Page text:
Contractor Clear-Cutting

Published 12:00 am Tuesday, June 24, 2008

Contractor says he followed rules before clear-cutting

By Rupert Howell

Batesville Contractor Bob Shepard this week defended his position concerning the recent clearing land of trees on Shamrock Drive (mistakingly reported as Stonehenge Drive) in a development owned by long-time Batesville businessman Bob Dunlap.

While city leaders were continuing to voice their displeasure last Thursday with the recent clearing, Shepard said he followed protocol by going to the City Planning Office and was told he didn’t need a permit for clearing, but did need a permit for grading.

Sign up for our daily email newsletter

Get the latest news sent to your inbox

“At no time was he told by our office that he could clear cut,” Code Office Administrator Pam Comer told city board members last week.

Comer said Monday that conversations were “misinterpreted.”

Shepard says he asked for a clearing permit so he could have topographical work completed in order to get a grading plan before moving dirt. He said he was told he didn’t need a permit for clearing.

According to Shepard, the trees were being cleared so that topographical work could be done for a grading or draining permit. He explained that land contours are determined by satellite through global positioning systems and trees would hamper readings.

It is the city’s contention that a  Mississippi Department of Environmental Quaility (MDEQ) grading permit should be in place before work is begun under new subdivision regulations that went into effect last May. Involved in that permit are the contractor’s engineering plans as well as a storm water permit from the state.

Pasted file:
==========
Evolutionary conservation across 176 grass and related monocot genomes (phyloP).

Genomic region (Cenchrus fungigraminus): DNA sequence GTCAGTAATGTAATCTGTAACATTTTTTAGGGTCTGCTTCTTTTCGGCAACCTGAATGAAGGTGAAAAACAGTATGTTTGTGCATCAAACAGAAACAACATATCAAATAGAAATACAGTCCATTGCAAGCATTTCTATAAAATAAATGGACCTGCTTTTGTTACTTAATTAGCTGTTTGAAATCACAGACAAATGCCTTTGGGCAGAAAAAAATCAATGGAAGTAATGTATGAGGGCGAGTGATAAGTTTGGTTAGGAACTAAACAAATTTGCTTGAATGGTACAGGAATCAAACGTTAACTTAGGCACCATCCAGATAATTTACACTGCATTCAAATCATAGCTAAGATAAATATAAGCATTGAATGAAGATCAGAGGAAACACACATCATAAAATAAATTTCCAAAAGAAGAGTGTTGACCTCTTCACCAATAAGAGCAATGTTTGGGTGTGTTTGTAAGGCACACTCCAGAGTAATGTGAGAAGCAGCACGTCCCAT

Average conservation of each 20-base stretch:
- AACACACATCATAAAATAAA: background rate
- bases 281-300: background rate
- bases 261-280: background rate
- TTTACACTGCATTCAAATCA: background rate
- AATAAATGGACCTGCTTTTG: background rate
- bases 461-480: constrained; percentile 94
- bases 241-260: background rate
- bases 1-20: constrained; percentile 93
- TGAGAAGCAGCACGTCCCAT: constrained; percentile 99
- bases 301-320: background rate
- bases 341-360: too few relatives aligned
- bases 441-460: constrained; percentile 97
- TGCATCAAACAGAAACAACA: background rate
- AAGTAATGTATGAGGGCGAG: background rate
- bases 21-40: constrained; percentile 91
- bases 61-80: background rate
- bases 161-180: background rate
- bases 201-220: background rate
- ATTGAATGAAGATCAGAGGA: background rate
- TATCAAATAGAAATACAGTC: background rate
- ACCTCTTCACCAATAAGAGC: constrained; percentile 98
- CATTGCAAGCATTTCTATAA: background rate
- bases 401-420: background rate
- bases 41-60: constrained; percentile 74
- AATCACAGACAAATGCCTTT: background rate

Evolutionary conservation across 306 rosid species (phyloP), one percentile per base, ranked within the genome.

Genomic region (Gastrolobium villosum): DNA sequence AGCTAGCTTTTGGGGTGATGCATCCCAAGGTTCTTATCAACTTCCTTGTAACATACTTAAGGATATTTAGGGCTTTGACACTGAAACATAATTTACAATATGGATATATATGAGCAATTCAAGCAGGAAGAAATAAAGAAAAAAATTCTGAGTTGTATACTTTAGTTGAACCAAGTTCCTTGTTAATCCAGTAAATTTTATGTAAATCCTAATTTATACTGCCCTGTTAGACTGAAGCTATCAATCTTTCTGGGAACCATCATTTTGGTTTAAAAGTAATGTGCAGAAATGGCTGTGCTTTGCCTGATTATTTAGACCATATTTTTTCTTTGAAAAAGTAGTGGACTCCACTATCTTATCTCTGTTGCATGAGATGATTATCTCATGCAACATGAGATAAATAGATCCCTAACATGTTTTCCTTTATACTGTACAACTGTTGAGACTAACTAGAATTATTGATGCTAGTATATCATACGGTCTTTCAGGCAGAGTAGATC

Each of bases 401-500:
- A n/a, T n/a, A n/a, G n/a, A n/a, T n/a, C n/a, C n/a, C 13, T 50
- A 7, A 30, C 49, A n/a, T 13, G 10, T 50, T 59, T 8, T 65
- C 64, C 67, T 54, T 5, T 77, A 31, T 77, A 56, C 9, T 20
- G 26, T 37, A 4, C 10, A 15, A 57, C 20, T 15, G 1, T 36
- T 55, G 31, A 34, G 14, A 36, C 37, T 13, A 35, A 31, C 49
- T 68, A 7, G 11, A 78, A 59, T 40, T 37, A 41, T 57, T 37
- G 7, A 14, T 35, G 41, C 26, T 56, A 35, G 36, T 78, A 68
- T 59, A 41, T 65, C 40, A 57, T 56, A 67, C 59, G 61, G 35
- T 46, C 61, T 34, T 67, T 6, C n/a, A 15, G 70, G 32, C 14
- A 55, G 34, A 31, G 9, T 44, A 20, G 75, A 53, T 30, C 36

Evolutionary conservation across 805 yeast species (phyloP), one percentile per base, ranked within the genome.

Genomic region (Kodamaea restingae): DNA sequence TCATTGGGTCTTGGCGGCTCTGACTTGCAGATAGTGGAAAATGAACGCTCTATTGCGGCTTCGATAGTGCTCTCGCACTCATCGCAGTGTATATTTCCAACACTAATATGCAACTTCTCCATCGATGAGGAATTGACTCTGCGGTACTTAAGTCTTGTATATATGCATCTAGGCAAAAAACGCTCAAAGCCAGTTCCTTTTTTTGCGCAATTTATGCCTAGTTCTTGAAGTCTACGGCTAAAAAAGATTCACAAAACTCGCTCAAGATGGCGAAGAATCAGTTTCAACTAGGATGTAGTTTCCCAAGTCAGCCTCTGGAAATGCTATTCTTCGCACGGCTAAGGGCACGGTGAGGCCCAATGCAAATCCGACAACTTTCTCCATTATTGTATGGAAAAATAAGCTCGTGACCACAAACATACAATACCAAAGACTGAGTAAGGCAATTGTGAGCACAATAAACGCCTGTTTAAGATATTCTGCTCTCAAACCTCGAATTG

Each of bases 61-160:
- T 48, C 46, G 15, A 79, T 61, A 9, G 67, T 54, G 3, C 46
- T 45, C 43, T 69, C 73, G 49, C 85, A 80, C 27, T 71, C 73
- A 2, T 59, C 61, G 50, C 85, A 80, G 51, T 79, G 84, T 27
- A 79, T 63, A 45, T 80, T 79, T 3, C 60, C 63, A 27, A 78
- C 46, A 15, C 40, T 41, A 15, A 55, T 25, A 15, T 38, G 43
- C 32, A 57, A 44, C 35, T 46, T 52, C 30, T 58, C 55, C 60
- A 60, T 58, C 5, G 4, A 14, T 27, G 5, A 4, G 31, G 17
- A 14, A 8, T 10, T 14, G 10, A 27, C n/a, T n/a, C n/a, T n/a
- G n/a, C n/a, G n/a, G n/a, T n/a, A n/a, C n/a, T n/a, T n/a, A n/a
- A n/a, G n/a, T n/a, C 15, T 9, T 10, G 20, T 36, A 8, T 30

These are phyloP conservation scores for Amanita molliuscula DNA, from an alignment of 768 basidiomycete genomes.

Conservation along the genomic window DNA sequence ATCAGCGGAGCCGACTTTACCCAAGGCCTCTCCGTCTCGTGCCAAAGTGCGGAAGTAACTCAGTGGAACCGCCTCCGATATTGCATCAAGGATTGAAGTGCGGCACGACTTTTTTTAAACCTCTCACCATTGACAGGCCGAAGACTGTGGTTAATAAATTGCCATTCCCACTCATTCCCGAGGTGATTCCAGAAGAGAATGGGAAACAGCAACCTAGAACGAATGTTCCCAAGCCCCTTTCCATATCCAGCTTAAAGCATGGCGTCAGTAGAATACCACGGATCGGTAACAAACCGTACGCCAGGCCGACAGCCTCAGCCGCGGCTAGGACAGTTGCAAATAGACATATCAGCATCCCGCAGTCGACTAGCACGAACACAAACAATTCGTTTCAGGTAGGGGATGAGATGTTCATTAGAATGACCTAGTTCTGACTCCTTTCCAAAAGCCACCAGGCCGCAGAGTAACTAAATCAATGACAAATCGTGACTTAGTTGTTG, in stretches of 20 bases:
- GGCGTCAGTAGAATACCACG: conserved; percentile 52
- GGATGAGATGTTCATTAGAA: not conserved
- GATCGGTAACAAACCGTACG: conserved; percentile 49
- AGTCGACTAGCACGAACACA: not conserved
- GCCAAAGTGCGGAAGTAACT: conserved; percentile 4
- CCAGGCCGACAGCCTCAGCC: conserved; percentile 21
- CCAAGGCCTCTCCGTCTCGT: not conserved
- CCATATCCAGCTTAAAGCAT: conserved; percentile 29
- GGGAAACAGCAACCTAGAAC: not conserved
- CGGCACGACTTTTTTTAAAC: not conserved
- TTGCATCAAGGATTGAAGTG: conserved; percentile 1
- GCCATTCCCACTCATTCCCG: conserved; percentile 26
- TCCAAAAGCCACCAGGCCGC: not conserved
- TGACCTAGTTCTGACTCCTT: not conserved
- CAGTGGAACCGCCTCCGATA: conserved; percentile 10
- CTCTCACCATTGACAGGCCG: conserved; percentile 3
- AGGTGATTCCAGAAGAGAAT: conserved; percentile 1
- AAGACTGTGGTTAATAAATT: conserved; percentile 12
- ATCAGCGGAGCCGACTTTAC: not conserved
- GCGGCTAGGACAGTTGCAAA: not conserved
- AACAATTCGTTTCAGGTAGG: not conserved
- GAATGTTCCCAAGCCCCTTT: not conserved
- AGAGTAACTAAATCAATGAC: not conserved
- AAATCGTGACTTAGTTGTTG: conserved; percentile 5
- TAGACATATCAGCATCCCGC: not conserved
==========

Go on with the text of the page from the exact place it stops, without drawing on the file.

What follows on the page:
On Monday of this week Shepard produced a burn permit issued June 12 by the City of Batesville Fire Department for burning brush in a pit that he used to rid the area of brush from the trees. It expired June 19.

Shepard also explained that he continued to work at the request of the landowner until he received a “stop work” notice from the city a week after he was originally asked not to cut any more trees by the city’s mayor. He explained he would have ceased work on the property earlier if the owner had stopped him or a “stop work” notice had been received.

He also said that trees were being removed from the site Monday, June 2 before Mayor Jerry Autrey talked to him on Friday, June 6.

Ninety percent of the trees were already down by then, according to Shepard.

Under  new requirements, you must have an existing topo map and a proposed topo map for permitting.This was the first development since new rules were adopted in May.

“This is a heck of one to learn on,” Alderman Bill Dugger mumbled.

Alderman Rufus Manley made it known that trees had been cut at a proposed construction site at Patton Lane and Stage Coach Road.

Asked by Alderman Stan Harrison last Thursday if the code enforcement office had any suggestions so that the event wouldn’t happen again, Comer responded, “We’re working on them.”

Comer said Monday that the city was awaiting Shepard’s engineer and the state storm water permit to proceed so that the project could again get under way.

Plans for the development of that area are approximately 17 years old and allowed for apartments in that area.

According to Shepard, the property’s owner was getting the site ready for sale and  obtaining construction plans for that property would be premature.